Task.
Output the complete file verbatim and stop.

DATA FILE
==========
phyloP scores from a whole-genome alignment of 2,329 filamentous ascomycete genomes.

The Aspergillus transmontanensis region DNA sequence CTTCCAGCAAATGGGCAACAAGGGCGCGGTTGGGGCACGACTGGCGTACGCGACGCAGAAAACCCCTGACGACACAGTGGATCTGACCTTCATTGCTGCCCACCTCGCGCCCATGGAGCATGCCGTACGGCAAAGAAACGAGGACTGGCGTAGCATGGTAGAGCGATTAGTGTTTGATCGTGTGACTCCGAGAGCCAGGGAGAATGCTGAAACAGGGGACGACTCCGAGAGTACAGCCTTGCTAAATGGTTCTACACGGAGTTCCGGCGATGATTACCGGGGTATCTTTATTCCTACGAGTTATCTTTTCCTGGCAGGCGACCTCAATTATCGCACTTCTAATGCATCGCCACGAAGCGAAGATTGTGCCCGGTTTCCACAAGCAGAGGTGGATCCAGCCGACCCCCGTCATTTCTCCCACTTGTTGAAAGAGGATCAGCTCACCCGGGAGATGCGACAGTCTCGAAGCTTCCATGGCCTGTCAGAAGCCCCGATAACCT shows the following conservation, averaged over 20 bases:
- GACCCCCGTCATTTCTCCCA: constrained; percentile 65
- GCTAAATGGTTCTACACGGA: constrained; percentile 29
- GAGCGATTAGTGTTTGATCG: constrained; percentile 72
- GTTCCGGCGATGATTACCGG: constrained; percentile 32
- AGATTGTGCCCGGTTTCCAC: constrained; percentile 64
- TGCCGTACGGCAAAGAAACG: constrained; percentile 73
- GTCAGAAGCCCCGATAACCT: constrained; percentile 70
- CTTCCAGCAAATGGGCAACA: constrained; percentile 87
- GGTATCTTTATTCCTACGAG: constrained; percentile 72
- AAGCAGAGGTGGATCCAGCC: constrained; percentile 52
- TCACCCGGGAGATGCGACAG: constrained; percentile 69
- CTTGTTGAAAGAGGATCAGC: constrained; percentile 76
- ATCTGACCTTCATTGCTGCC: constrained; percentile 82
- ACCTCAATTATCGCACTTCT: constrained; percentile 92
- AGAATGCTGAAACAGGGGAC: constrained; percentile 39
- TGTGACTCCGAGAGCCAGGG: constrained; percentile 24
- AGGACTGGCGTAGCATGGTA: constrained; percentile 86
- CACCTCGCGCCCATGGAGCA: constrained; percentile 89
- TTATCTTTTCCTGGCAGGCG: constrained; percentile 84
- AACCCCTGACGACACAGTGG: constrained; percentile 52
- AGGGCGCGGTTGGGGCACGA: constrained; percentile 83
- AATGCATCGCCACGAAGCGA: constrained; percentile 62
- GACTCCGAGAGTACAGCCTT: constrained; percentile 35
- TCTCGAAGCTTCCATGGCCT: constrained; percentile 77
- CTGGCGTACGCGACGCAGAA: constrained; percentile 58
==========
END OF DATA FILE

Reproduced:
phyloP scores from a whole-genome alignment of 2,329 filamentous ascomycete genomes.

The Aspergillus transmontanensis region DNA sequence CTTCCAGCAAATGGGCAACAAGGGCGCGGTTGGGGCACGACTGGCGTACGCGACGCAGAAAACCCCTGACGACACAGTGGATCTGACCTTCATTGCTGCCCACCTCGCGCCCATGGAGCATGCCGTACGGCAAAGAAACGAGGACTGGCGTAGCATGGTAGAGCGATTAGTGTTTGATCGTGTGACTCCGAGAGCCAGGGAGAATGCTGAAACAGGGGACGACTCCGAGAGTACAGCCTTGCTAAATGGTTCTACACGGAGTTCCGGCGATGATTACCGGGGTATCTTTATTCCTACGAGTTATCTTTTCCTGGCAGGCGACCTCAATTATCGCACTTCTAATGCATCGCCACGAAGCGAAGATTGTGCCCGGTTTCCACAAGCAGAGGTGGATCCAGCCGACCCCCGTCATTTCTCCCACTTGTTGAAAGAGGATCAGCTCACCCGGGAGATGCGACAGTCTCGAAGCTTCCATGGCCTGTCAGAAGCCCCGATAACCT shows the following conservation, averaged over 20 bases:
- GACCCCCGTCATTTCTCCCA: constrained; percentile 65
- GCTAAATGGTTCTACACGGA: constrained; percentile 29
- GAGCGATTAGTGTTTGATCG: constrained; percentile 72
- GTTCCGGCGATGATTACCGG: constrained; percentile 32
- AGATTGTGCCCGGTTTCCAC: constrained; percentile 64
- TGCCGTACGGCAAAGAAACG: constrained; percentile 73
- GTCAGAAGCCCCGATAACCT: constrained; percentile 70
- CTTCCAGCAAATGGGCAACA: constrained; percentile 87
- GGTATCTTTATTCCTACGAG: constrained; percentile 72
- AAGCAGAGGTGGATCCAGCC: constrained; percentile 52
- TCACCCGGGAGATGCGACAG: constrained; percentile 69
- CTTGTTGAAAGAGGATCAGC: constrained; percentile 76
- ATCTGACCTTCATTGCTGCC: constrained; percentile 82
- ACCTCAATTATCGCACTTCT: constrained; percentile 92
- AGAATGCTGAAACAGGGGAC: constrained; percentile 39
- TGTGACTCCGAGAGCCAGGG: constrained; percentile 24
- AGGACTGGCGTAGCATGGTA: constrained; percentile 86
- CACCTCGCGCCCATGGAGCA: constrained; percentile 89
- TTATCTTTTCCTGGCAGGCG: constrained; percentile 84
- AACCCCTGACGACACAGTGG: constrained; percentile 52
- AGGGCGCGGTTGGGGCACGA: constrained; percentile 83
- AATGCATCGCCACGAAGCGA: constrained; percentile 62
- GACTCCGAGAGTACAGCCTT: constrained; percentile 35
- TCTCGAAGCTTCCATGGCCT: constrained; percentile 77
- CTGGCGTACGCGACGCAGAA: constrained; percentile 58